A Rare Disease
I saw Bob Pitchfield last Spring. He looked emaciated, face drawn in, eyes sunk. I asked him what was wrong.
He answered, “Because students can’t write in complete sentences.”
“What?” I replied.
“I’m going home, tomorrow will be better, where are my pills?”
“Come again, Bob”
“Why they use fragments and run-ons.”
I found out later that Bob had a rare disease, called Ireadtomanyhorribbleessayswithrunonsandfragmentitas, occurring only in high school English teachers. Luckily, there’s a cure: this sentence fragments and run-on sentences lesson plan. Use it now before you end up like Bob.
A critical component of avoiding sentence fragments and run-on sentences is understanding what a correct sentence is and the different types of clauses that make up sentences (see previous lesson plan in the series for a run-down of clause types). Sentences must have at least one subject and one verb and express a complete thought. A sentence fragment is part of a sentence that is punctuated as if it were a complete sentence. They appear in the following forms:
Freestanding Subject or Verb:
Fragment: My dog, Rover.
Corrected: My dog, Rover, eats mice.
Fragment: Before I lost weight.
Corrected: Before I lost weight, I broke the trampoline three times.
Fragment: Encouraging vagabond behavior.
Corrected: I was arrested for encouraging vagabond behavior.
A run-on sentence is two or more complete sentences incorrectly written as one. The most common is called a comma splice, in which two sentences are separated by a comma. Run-on sentences can be corrected in the following ways:
Separate the two sentences with a period:
Run-on: A couple wanted to go green this holiday, they saved the planet.
Corrected: A couple wanted to go green this holiday. They saved the planet.
Join them with a comma and a conjunction:
Corrected: A couple wanted to go green this holiday, and they saved the planet.
Join them with a semi-colon:
Corrected: A couple wanted to go green this holiday; they saved the planet.
Join them with a semi-colon and a conjunctive adverb:
Corrected: A couple wanted to go green this holiday; consequently, they saved the planet.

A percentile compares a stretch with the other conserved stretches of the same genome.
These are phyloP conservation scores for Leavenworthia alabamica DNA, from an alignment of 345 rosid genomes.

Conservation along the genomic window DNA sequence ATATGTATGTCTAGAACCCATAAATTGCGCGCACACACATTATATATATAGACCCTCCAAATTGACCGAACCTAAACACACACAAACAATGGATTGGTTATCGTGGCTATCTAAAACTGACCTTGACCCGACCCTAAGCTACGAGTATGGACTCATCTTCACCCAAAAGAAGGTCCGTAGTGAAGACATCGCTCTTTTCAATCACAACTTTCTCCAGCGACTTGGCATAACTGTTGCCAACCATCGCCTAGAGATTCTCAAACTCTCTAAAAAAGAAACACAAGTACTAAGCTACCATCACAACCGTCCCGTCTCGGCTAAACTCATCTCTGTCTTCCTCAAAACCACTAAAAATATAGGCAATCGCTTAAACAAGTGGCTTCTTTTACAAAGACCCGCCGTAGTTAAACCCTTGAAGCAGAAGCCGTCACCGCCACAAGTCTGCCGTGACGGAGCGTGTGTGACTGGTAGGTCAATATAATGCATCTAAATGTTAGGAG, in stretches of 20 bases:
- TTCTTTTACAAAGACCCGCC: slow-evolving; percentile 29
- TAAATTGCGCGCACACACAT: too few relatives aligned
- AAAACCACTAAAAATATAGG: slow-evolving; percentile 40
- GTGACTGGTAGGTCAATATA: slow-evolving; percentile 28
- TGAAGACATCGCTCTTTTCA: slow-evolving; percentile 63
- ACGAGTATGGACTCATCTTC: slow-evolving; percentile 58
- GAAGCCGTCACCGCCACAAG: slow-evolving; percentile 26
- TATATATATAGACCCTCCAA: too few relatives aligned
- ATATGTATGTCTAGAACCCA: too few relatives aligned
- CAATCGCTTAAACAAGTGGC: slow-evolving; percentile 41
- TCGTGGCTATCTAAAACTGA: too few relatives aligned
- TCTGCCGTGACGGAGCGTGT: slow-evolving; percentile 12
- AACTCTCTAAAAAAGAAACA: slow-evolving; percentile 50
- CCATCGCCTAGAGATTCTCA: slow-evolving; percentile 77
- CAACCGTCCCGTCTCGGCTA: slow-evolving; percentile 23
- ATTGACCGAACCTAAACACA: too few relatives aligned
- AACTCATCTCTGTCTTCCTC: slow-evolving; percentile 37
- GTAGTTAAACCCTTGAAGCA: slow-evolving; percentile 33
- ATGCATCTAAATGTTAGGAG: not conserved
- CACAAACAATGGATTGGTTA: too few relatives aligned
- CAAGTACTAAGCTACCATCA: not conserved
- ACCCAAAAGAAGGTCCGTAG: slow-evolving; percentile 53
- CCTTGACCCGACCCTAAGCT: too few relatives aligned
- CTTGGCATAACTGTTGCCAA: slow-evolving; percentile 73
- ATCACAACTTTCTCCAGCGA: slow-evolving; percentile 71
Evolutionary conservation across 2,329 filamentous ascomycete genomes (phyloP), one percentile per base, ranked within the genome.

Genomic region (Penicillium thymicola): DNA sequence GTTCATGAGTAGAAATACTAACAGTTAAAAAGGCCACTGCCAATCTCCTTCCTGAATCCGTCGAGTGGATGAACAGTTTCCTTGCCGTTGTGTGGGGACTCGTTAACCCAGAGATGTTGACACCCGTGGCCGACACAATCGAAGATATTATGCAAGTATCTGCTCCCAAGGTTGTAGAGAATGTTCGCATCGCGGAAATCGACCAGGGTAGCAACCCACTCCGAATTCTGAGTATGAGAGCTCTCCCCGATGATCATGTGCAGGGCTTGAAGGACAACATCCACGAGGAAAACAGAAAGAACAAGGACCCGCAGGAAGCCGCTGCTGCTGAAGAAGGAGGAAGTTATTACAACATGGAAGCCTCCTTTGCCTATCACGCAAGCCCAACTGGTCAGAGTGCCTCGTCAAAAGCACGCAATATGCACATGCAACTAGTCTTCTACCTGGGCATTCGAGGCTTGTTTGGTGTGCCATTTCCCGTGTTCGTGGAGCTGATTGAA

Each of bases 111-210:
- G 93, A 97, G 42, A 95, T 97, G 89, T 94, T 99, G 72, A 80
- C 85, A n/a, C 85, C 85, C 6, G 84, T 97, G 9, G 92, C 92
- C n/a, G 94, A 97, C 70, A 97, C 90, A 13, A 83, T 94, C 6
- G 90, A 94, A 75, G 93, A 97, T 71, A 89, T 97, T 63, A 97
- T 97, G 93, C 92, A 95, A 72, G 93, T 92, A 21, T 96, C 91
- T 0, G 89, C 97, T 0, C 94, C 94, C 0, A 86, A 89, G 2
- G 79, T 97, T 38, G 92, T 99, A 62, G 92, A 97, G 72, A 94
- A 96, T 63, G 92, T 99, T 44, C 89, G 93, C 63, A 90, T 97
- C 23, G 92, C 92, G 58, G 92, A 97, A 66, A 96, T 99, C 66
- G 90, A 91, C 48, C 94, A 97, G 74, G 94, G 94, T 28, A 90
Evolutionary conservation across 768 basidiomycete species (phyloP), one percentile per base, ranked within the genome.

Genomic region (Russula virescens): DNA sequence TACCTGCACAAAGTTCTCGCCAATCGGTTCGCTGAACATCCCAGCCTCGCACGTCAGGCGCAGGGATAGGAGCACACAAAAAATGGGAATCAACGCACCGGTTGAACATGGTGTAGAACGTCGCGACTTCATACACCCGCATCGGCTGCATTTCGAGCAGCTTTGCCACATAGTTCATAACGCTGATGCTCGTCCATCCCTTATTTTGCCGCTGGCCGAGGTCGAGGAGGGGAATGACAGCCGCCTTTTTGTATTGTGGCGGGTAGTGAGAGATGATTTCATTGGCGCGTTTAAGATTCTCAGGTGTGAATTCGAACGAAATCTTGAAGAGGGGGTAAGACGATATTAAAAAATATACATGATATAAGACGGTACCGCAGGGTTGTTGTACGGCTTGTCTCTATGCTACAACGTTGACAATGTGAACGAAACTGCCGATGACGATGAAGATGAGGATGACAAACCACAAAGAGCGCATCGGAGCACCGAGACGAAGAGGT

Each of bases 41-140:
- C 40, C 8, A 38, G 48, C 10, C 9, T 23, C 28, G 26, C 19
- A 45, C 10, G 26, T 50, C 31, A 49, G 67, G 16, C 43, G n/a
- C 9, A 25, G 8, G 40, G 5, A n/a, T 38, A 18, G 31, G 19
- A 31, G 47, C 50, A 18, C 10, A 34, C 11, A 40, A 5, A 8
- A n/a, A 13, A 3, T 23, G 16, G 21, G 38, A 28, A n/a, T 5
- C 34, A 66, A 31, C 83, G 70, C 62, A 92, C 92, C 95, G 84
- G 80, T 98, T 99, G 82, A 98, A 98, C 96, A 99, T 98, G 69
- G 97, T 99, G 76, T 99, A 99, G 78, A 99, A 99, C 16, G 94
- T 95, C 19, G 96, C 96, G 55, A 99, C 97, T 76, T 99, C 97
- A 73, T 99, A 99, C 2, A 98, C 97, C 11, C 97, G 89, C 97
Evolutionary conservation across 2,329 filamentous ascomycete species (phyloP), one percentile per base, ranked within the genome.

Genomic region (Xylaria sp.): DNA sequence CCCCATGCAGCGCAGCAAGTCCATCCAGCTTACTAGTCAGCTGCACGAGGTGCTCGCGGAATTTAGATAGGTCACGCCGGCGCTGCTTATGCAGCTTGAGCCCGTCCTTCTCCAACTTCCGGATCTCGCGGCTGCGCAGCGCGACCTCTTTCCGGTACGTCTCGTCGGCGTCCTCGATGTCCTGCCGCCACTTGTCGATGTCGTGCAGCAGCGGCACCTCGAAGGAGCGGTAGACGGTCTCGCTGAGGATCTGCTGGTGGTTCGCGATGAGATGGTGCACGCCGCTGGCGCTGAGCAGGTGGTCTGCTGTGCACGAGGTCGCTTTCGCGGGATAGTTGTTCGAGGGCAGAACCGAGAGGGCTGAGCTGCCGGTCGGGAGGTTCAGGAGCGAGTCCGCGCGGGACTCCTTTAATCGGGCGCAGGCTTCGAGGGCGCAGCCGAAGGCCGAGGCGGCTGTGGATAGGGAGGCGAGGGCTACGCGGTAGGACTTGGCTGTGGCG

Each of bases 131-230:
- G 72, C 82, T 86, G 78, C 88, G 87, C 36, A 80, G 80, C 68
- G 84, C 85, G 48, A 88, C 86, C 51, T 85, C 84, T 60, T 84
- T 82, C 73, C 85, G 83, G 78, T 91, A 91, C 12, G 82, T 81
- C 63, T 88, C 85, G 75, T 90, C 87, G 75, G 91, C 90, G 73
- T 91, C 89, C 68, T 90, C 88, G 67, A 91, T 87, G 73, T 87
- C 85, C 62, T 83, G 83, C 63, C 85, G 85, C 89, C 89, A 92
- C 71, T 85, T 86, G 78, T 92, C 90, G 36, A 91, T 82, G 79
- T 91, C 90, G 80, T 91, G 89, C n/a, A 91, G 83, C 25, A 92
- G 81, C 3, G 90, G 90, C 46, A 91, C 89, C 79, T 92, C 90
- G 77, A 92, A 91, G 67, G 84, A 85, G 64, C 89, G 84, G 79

Post the above information in a noticeable location.
Have students take notes on it. I recommend Cornell Notes.
Instruct students to pick out a piece of writing. Circle any potential sentence fragment or run-on sentence.
Correct fragments by making sure they have a subject and a verb, and express a complete thought (you may want to review clauses).
Correct run-ons using the aforementioned strategies.
For practice connecting independent clauses correctly, the following activity works well:
Choose a topic of interest for students.
Instruct students to write 2 of each of the following types of sentences:
- two independent clauses connected by a comma and a conjunction.
- two independent clauses separated by a semi colon.
- two independent clauses separated by a semi colon and a conjunctive adverb.
This post is part of the series: Better Grammar Equals Better Writing
Grammar builds the foundation for good writing: the better the grammar, the better the writing.
- Teaching Students How to Combine Sentences and Improve their Writing
- Lesson Plan: Eliminate Weak Verb-Adverb Combinations
- Lesson Plan: Eliminate “To Be” Verbs
- Lesson Plan: Write With Strong Verbs
- Lesson Plan: Active Voice vs. Passive Voice
- Revising Pronouns and Antecedents with this Lesson Plan
- Pronoun-Antecedent Agreement Made Easy
- Lesson Plan: Understanding Independent and Dependent Clauses
- Teach Your Kids to Eliminate Fragments and Run-ons in Their Writing
- Lesson Plan: Use Parts of Speech to Improve Sentence Beginnings